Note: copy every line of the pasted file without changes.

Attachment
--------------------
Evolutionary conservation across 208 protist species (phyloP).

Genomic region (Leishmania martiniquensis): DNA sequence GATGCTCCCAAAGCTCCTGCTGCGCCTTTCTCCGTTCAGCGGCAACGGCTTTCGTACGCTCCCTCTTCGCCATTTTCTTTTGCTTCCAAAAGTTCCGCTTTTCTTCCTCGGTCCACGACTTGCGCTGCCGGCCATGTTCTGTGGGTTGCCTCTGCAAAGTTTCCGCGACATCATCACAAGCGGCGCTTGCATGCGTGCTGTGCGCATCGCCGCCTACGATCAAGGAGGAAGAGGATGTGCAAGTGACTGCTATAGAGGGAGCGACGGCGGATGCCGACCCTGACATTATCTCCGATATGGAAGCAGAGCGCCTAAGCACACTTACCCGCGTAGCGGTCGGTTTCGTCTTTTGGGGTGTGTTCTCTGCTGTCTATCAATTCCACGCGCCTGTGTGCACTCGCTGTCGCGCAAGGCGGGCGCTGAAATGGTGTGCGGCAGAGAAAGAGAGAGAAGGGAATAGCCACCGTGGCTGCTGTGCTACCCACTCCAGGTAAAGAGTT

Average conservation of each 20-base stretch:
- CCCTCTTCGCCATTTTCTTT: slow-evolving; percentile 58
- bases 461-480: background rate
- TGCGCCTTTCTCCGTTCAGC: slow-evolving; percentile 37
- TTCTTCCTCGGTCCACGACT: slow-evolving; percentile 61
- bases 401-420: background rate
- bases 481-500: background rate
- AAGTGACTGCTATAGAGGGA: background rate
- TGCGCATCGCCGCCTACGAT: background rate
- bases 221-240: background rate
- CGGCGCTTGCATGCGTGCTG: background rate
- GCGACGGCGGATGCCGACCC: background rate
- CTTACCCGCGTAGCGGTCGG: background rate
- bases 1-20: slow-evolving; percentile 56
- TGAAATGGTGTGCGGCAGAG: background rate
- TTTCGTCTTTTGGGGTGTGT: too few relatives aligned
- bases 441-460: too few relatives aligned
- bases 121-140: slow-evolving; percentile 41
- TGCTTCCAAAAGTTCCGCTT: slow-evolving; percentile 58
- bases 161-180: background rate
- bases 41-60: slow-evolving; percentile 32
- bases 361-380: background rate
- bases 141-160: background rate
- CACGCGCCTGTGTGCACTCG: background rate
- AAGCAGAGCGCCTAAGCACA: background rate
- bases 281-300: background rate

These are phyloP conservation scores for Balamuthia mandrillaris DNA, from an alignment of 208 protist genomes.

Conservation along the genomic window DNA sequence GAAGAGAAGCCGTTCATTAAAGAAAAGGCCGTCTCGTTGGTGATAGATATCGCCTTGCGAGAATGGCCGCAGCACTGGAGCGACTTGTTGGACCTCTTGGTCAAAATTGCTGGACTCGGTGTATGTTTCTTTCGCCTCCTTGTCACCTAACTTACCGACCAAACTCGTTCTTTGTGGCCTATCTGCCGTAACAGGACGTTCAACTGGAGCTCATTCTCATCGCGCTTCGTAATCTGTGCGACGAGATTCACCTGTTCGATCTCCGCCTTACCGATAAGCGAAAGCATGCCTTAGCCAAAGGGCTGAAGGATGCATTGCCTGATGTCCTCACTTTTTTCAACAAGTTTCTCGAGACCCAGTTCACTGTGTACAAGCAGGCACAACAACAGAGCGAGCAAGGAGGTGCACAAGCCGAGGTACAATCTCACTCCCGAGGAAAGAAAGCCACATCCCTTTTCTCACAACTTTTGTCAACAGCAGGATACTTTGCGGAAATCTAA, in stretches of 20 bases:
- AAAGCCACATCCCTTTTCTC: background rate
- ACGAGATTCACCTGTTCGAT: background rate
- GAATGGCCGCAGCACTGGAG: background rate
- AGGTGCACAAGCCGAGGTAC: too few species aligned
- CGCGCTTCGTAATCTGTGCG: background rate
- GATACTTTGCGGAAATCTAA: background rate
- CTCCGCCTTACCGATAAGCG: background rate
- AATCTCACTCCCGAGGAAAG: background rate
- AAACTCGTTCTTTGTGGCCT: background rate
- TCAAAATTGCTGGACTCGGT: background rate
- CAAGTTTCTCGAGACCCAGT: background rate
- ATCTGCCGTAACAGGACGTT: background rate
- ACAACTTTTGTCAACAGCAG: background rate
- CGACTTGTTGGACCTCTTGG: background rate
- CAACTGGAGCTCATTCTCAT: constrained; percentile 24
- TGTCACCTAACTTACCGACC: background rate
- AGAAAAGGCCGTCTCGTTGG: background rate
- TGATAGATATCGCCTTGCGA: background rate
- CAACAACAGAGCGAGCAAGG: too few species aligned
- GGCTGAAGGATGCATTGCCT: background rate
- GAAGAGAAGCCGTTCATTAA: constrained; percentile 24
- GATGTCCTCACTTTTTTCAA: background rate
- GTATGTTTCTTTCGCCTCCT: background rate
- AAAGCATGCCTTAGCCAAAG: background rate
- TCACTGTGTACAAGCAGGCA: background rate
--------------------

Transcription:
Evolutionary conservation across 208 protist species (phyloP).

Genomic region (Leishmania martiniquensis): DNA sequence GATGCTCCCAAAGCTCCTGCTGCGCCTTTCTCCGTTCAGCGGCAACGGCTTTCGTACGCTCCCTCTTCGCCATTTTCTTTTGCTTCCAAAAGTTCCGCTTTTCTTCCTCGGTCCACGACTTGCGCTGCCGGCCATGTTCTGTGGGTTGCCTCTGCAAAGTTTCCGCGACATCATCACAAGCGGCGCTTGCATGCGTGCTGTGCGCATCGCCGCCTACGATCAAGGAGGAAGAGGATGTGCAAGTGACTGCTATAGAGGGAGCGACGGCGGATGCCGACCCTGACATTATCTCCGATATGGAAGCAGAGCGCCTAAGCACACTTACCCGCGTAGCGGTCGGTTTCGTCTTTTGGGGTGTGTTCTCTGCTGTCTATCAATTCCACGCGCCTGTGTGCACTCGCTGTCGCGCAAGGCGGGCGCTGAAATGGTGTGCGGCAGAGAAAGAGAGAGAAGGGAATAGCCACCGTGGCTGCTGTGCTACCCACTCCAGGTAAAGAGTT

Average conservation of each 20-base stretch:
- CCCTCTTCGCCATTTTCTTT: slow-evolving; percentile 58
- bases 461-480: background rate
- TGCGCCTTTCTCCGTTCAGC: slow-evolving; percentile 37
- TTCTTCCTCGGTCCACGACT: slow-evolving; percentile 61
- bases 401-420: background rate
- bases 481-500: background rate
- AAGTGACTGCTATAGAGGGA: background rate
- TGCGCATCGCCGCCTACGAT: background rate
- bases 221-240: background rate
- CGGCGCTTGCATGCGTGCTG: background rate
- GCGACGGCGGATGCCGACCC: background rate
- CTTACCCGCGTAGCGGTCGG: background rate
- bases 1-20: slow-evolving; percentile 56
- TGAAATGGTGTGCGGCAGAG: background rate
- TTTCGTCTTTTGGGGTGTGT: too few relatives aligned
- bases 441-460: too few relatives aligned
- bases 121-140: slow-evolving; percentile 41
- TGCTTCCAAAAGTTCCGCTT: slow-evolving; percentile 58
- bases 161-180: background rate
- bases 41-60: slow-evolving; percentile 32
- bases 361-380: background rate
- bases 141-160: background rate
- CACGCGCCTGTGTGCACTCG: background rate
- AAGCAGAGCGCCTAAGCACA: background rate
- bases 281-300: background rate

These are phyloP conservation scores for Balamuthia mandrillaris DNA, from an alignment of 208 protist genomes.

Conservation along the genomic window DNA sequence GAAGAGAAGCCGTTCATTAAAGAAAAGGCCGTCTCGTTGGTGATAGATATCGCCTTGCGAGAATGGCCGCAGCACTGGAGCGACTTGTTGGACCTCTTGGTCAAAATTGCTGGACTCGGTGTATGTTTCTTTCGCCTCCTTGTCACCTAACTTACCGACCAAACTCGTTCTTTGTGGCCTATCTGCCGTAACAGGACGTTCAACTGGAGCTCATTCTCATCGCGCTTCGTAATCTGTGCGACGAGATTCACCTGTTCGATCTCCGCCTTACCGATAAGCGAAAGCATGCCTTAGCCAAAGGGCTGAAGGATGCATTGCCTGATGTCCTCACTTTTTTCAACAAGTTTCTCGAGACCCAGTTCACTGTGTACAAGCAGGCACAACAACAGAGCGAGCAAGGAGGTGCACAAGCCGAGGTACAATCTCACTCCCGAGGAAAGAAAGCCACATCCCTTTTCTCACAACTTTTGTCAACAGCAGGATACTTTGCGGAAATCTAA, in stretches of 20 bases:
- AAAGCCACATCCCTTTTCTC: background rate
- ACGAGATTCACCTGTTCGAT: background rate
- GAATGGCCGCAGCACTGGAG: background rate
- AGGTGCACAAGCCGAGGTAC: too few species aligned
- CGCGCTTCGTAATCTGTGCG: background rate
- GATACTTTGCGGAAATCTAA: background rate
- CTCCGCCTTACCGATAAGCG: background rate
- AATCTCACTCCCGAGGAAAG: background rate
- AAACTCGTTCTTTGTGGCCT: background rate
- TCAAAATTGCTGGACTCGGT: background rate
- CAAGTTTCTCGAGACCCAGT: background rate
- ATCTGCCGTAACAGGACGTT: background rate
- ACAACTTTTGTCAACAGCAG: background rate
- CGACTTGTTGGACCTCTTGG: background rate
- CAACTGGAGCTCATTCTCAT: constrained; percentile 24
- TGTCACCTAACTTACCGACC: background rate
- AGAAAAGGCCGTCTCGTTGG: background rate
- TGATAGATATCGCCTTGCGA: background rate
- CAACAACAGAGCGAGCAAGG: too few species aligned
- GGCTGAAGGATGCATTGCCT: background rate
- GAAGAGAAGCCGTTCATTAA: constrained; percentile 24
- GATGTCCTCACTTTTTTCAA: background rate
- GTATGTTTCTTTCGCCTCCT: background rate
- AAAGCATGCCTTAGCCAAAG: background rate
- TCACTGTGTACAAGCAGGCA: background rate